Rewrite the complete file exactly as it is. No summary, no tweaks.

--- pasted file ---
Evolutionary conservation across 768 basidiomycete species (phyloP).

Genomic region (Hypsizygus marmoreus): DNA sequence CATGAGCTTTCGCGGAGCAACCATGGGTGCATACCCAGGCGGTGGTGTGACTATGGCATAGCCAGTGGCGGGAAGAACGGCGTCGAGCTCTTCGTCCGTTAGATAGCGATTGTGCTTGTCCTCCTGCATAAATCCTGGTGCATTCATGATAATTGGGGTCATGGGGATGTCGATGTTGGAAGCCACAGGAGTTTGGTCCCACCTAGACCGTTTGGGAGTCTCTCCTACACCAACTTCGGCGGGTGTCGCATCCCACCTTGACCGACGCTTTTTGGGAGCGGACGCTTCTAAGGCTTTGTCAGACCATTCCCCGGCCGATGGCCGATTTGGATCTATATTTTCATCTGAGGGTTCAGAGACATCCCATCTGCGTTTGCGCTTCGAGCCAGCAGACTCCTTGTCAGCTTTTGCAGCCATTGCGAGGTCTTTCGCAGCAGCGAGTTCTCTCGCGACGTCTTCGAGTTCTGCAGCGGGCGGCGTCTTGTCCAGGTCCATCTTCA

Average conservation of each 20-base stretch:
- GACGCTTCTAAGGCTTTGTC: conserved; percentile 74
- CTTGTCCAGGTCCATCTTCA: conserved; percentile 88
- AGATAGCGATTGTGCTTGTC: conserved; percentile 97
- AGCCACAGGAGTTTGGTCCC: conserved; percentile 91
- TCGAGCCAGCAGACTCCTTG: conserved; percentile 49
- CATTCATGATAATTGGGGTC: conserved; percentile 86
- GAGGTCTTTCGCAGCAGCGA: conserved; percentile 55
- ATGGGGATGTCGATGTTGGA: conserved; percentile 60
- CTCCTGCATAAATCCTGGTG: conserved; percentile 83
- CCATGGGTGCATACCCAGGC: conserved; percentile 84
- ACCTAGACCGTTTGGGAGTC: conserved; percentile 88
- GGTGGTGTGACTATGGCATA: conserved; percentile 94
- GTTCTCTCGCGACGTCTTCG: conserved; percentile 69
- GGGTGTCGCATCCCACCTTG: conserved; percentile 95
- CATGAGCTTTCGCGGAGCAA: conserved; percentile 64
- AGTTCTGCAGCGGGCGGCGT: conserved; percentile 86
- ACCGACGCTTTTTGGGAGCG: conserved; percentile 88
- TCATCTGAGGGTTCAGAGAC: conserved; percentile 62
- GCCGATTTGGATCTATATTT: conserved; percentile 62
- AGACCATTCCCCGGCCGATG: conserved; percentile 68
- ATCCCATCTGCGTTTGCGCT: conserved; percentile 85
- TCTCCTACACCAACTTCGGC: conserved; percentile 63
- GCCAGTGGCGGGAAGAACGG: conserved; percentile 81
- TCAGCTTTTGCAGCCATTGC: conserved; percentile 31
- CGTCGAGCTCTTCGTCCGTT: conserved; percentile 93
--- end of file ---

Evolutionary conservation across 768 basidiomycete species (phyloP).

Genomic region (Hypsizygus marmoreus): DNA sequence CATGAGCTTTCGCGGAGCAACCATGGGTGCATACCCAGGCGGTGGTGTGACTATGGCATAGCCAGTGGCGGGAAGAACGGCGTCGAGCTCTTCGTCCGTTAGATAGCGATTGTGCTTGTCCTCCTGCATAAATCCTGGTGCATTCATGATAATTGGGGTCATGGGGATGTCGATGTTGGAAGCCACAGGAGTTTGGTCCCACCTAGACCGTTTGGGAGTCTCTCCTACACCAACTTCGGCGGGTGTCGCATCCCACCTTGACCGACGCTTTTTGGGAGCGGACGCTTCTAAGGCTTTGTCAGACCATTCCCCGGCCGATGGCCGATTTGGATCTATATTTTCATCTGAGGGTTCAGAGACATCCCATCTGCGTTTGCGCTTCGAGCCAGCAGACTCCTTGTCAGCTTTTGCAGCCATTGCGAGGTCTTTCGCAGCAGCGAGTTCTCTCGCGACGTCTTCGAGTTCTGCAGCGGGCGGCGTCTTGTCCAGGTCCATCTTCA

Average conservation of each 20-base stretch:
- GACGCTTCTAAGGCTTTGTC: conserved; percentile 74
- CTTGTCCAGGTCCATCTTCA: conserved; percentile 88
- AGATAGCGATTGTGCTTGTC: conserved; percentile 97
- AGCCACAGGAGTTTGGTCCC: conserved; percentile 91
- TCGAGCCAGCAGACTCCTTG: conserved; percentile 49
- CATTCATGATAATTGGGGTC: conserved; percentile 86
- GAGGTCTTTCGCAGCAGCGA: conserved; percentile 55
- ATGGGGATGTCGATGTTGGA: conserved; percentile 60
- CTCCTGCATAAATCCTGGTG: conserved; percentile 83
- CCATGGGTGCATACCCAGGC: conserved; percentile 84
- ACCTAGACCGTTTGGGAGTC: conserved; percentile 88
- GGTGGTGTGACTATGGCATA: conserved; percentile 94
- GTTCTCTCGCGACGTCTTCG: conserved; percentile 69
- GGGTGTCGCATCCCACCTTG: conserved; percentile 95
- CATGAGCTTTCGCGGAGCAA: conserved; percentile 64
- AGTTCTGCAGCGGGCGGCGT: conserved; percentile 86
- ACCGACGCTTTTTGGGAGCG: conserved; percentile 88
- TCATCTGAGGGTTCAGAGAC: conserved; percentile 62
- GCCGATTTGGATCTATATTT: conserved; percentile 62
- AGACCATTCCCCGGCCGATG: conserved; percentile 68
- ATCCCATCTGCGTTTGCGCT: conserved; percentile 85
- TCTCCTACACCAACTTCGGC: conserved; percentile 63
- GCCAGTGGCGGGAAGAACGG: conserved; percentile 81
- TCAGCTTTTGCAGCCATTGC: conserved; percentile 31
- CGTCGAGCTCTTCGTCCGTT: conserved; percentile 93